Investors Plan To Sue Czech Government Over Solar Power Revenue Tax

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A group of renewable energy investors plan to sue the government of Czech Republic over a controversial tax on solar energy projects. The investors say that they feel duped by the policies of the government which had initially attracted investments in the solar energy sector through supportive policies.

Investors plan to sue Czech government over solar power revenue tax
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Credit: Arz | Public Domain

Eight international investors associated with the International PhotoVoltaic Investors Club (IPVIC) have announced that they will file a notice of arbitration against the Czech government. The investors will seek monetary compensation against the introduction of “retroactive and discriminatory measures, such as a solar levy of 26% on the revenues of solar installations.”

The group had challenged the tax measure at the Czech Constitutional Court but did not get the desired result. Frank Schulte, IPVIC’s General Secretary, claims that the group is left with no choice but to sue the government for monetary compensation. The arbitration claim is based on specific stipulations in bilateral treaties on the promotion and protection of investments and the Energy Charter Treaty.

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Everyone recognises that the cost of solar power generation has fallen significantly over the last few years. As a result, several governments in the developed and traditional markets, like Europe, have either reduced the subsidies or the feed-in tariffs for solar power projects. Even some new and developing markets, like India, have reduced the feed-in tariffs for power plants (India continues to offer substantial subsidies to power plants though).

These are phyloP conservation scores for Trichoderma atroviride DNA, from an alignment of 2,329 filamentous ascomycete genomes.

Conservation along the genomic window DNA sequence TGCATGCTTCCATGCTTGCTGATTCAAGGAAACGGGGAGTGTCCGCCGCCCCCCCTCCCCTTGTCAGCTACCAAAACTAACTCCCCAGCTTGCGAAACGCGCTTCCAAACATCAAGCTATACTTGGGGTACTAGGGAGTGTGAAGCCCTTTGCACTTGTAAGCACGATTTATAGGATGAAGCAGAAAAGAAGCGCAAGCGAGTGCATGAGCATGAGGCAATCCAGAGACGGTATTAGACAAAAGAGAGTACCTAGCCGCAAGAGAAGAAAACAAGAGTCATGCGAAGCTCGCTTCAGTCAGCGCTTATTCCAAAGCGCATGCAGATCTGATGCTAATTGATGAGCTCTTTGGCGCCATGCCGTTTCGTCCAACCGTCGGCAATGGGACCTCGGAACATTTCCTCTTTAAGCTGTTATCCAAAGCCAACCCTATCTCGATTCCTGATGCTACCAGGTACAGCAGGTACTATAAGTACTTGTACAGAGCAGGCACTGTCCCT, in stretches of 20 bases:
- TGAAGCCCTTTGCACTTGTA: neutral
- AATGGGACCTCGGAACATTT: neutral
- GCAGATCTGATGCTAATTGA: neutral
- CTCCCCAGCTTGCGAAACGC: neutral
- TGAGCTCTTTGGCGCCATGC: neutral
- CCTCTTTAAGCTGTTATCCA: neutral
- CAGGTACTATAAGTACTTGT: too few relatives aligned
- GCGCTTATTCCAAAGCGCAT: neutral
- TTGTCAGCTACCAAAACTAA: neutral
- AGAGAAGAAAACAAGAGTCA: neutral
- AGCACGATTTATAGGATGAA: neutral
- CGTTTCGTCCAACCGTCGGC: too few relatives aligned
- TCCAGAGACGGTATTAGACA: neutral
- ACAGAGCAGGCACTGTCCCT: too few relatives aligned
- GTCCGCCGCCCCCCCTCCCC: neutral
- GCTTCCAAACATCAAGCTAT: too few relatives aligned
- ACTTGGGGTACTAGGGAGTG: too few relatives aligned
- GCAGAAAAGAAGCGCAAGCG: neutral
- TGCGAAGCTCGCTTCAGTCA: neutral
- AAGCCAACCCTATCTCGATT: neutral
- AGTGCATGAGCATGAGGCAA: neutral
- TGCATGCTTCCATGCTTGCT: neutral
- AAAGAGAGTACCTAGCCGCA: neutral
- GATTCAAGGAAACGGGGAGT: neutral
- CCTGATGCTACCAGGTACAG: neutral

While most of us would agree that solar power is now in a much better position to challenge the conventional power sources in terms of cost, governments across the world must ensure that they do not make substantial changes in their solar power policies as knee-jerk reactions to the continuously changing market conditions. Yes, the capital cost of installing a solar photovoltaic power plant has come down significantly over the last few years (mainly due to the sliding prices of raw materials), but the recent developments around anti-dumping investigations across the globe may have a substantial impact on the prices in the future.

The United States government has already implemented import duties on Chinese solar modules while the EU has proposed steep anti-dumping duties as well. These duties may be implemented retroactively and thus even the established solar power plants would not be spared. India has proposed limiting the capacity that can use imported equipment. The largest suppliers of solar modules, Chinese manufacturers, are in a very poor financial condition with several companies shut down and others defaulting on millions of dollars of loans.

Given these conditions, it would not be wise for the governments to withdraw support for the solar power project developers who are expected to face increased expenditure and limited choices. Additionally, the governments must also take a long-term view regarding the energy mix of the future. With a global emissions reduction treaty looming in the very near future, governments must look to support and expand renewable energy infrastructure instead of implementing policies and measures which could scare away  potential investors.

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Mridul Chadha

Mridul currently works as Head-News & Data at Climate Connect Limited, a market research and analytics firm in the renewable energy and carbon markets domain. He earned his Master’s in Technology degree from The Energy & Resources Institute in Renewable Energy Engineering and Management. He also has a bachelor’s degree in Environmental Engineering. Mridul has a keen interest in renewable energy sector in India and emerging carbon markets like China and Australia.

Mridul Chadha has 425 posts and counting. See all posts by Mridul Chadha